Say you were importing a tonne of steel, for example. If you imported it from China, that production would be associated with 2,148 kg of CO2 on 2010 figures, versus just 1,708 kg for the same material from Germany. And that’s just production – let alone shipping emissions.
So, if a country imported most of its steel from China rather than Germany, for example, it would bear some indirect responsibility for the higher emissions – even though they weren’t created within the country’s own borders. It’s such a thorny problem that the EU is considering a carbon border tax to level the playing field.
But while we can easily conceptualise that carbon when it comes to tangible things like steel, meat or cars, what about when those imports are a little more intangible? What might be the hidden carbon imports that we’re not even thinking about?
High performance, high carbon computing
Do you think about carbon emissions when you boot up Netflix? What about scientists using sophisticated programmes to aid lifesaving drug research – is carbon on their minds? And traders when they play the markets? Even the researchers putting together the hyper-sophisticated models forecasting the effects of climate change will be contributing to the problem even as they do so.
The thing these activities hold in common is their reliance on high performance computing (HPC). HPC is at the heart of our data-rich, computer-driven and connected modern societies. You could say HPC makes the world go round, and demand is only growing.
As home to some of the most advanced economies in the world, Europe accounts for roughly 30% of global HPC demand – yet it only produces about 5% of capacity. So, where is the extra capacity coming from? Mostly from the US and China.
The internet means that a researcher in Sweden can quite easily be running her models using a HPC centre in China without even knowing it. It may not be arriving in Rotterdam or Antwerp packed up in a shipping container, but that’s an import, and it has a carbon cost.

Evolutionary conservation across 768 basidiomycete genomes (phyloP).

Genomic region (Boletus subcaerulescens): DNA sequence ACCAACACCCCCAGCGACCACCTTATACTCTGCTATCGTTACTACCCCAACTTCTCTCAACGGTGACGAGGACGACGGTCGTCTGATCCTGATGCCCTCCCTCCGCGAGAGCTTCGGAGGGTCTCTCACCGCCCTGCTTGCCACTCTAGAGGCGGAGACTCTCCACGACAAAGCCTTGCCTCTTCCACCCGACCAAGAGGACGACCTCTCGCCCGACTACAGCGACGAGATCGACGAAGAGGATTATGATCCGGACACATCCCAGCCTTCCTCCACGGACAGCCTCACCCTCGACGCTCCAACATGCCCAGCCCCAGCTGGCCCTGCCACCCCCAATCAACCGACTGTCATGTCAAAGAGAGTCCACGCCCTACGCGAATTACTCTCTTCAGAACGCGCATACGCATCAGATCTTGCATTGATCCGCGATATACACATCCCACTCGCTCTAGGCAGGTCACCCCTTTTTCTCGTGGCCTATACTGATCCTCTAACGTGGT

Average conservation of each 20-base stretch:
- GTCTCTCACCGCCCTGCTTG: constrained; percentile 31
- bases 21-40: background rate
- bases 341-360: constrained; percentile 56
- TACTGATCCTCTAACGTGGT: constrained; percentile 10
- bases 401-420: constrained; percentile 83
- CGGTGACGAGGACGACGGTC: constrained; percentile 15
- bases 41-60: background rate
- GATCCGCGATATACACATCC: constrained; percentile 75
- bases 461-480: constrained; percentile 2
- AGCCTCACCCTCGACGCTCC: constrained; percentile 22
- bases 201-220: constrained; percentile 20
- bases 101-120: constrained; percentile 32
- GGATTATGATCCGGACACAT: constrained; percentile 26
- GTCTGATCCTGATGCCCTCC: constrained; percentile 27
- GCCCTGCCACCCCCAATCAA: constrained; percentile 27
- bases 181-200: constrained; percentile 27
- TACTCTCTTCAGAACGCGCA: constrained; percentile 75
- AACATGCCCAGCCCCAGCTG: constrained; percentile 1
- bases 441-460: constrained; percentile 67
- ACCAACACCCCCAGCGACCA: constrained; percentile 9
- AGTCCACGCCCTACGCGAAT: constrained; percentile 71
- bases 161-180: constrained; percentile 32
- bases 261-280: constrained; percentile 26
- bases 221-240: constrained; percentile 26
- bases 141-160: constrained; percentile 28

Carbon and computing
Leaving aside the carbon involved in manufacturing the computers, the emissions implications of HPC boil down to electricity consumption. HPC requires a huge amount of power to run the computers, and often a huge amount again to run cooling equipment that prevents the computers from overheating (potentially 30-40% of power demand).
We can dream of a future where that doesn’t matter, because the world has abundant, 100% renewable electricity supplies. Today though, it certainly does matter. In 2017, the average EU 27 carbon intensity of electricity generation was 295.7 gCO2/kWh, while top performer Sweden managed just 9.3 gCO2/kWh owing to its abundant renewable resources.
By contrast, China’s emissions intensity was 623.6 gCO2/kWh the same year – more than double the EU average and more than 67 times Sweden’s. The US fared better, with 439 gCO2/kWh, but still lagged behind the EU considerably.
Though renewables are gaining ground around the world, that gap doesn’t look like it will disappear any time soon. In fact, with its commitment to the Green Deal that will make Europe climate neutral by 2050, the EU has shown that it doesn’t intend to let others catch up on its climate leadership position.
So, by relying on other places to make up the HPC shortfall, Europe is in effect importing extra emissions versus a scenario where it supplies its own capacity.
It doesn’t take HPC to calculate what a better alternative might be: more homegrown European HPC, powered by renewable energy wherever possible. That’s precisely what we provide at Synthesis Analytics with our EDGE 1 and EDGE 2 HPC solutions, manufactured at our facility in Sweden. What’s more, we go a step further on low-carbon HPC by using the waste heat generated by the units to feed into district heating networks – zero-carbon heat that displaces fossil-fuel generation.
Europe has proved itself as a true climate leader, and the proposed carbon border tax shows that policymakers are thinking of European carbon footprints abroad, as well at home. Let’s apply the same rigour and leadership for the hidden imports of the modern economy, too.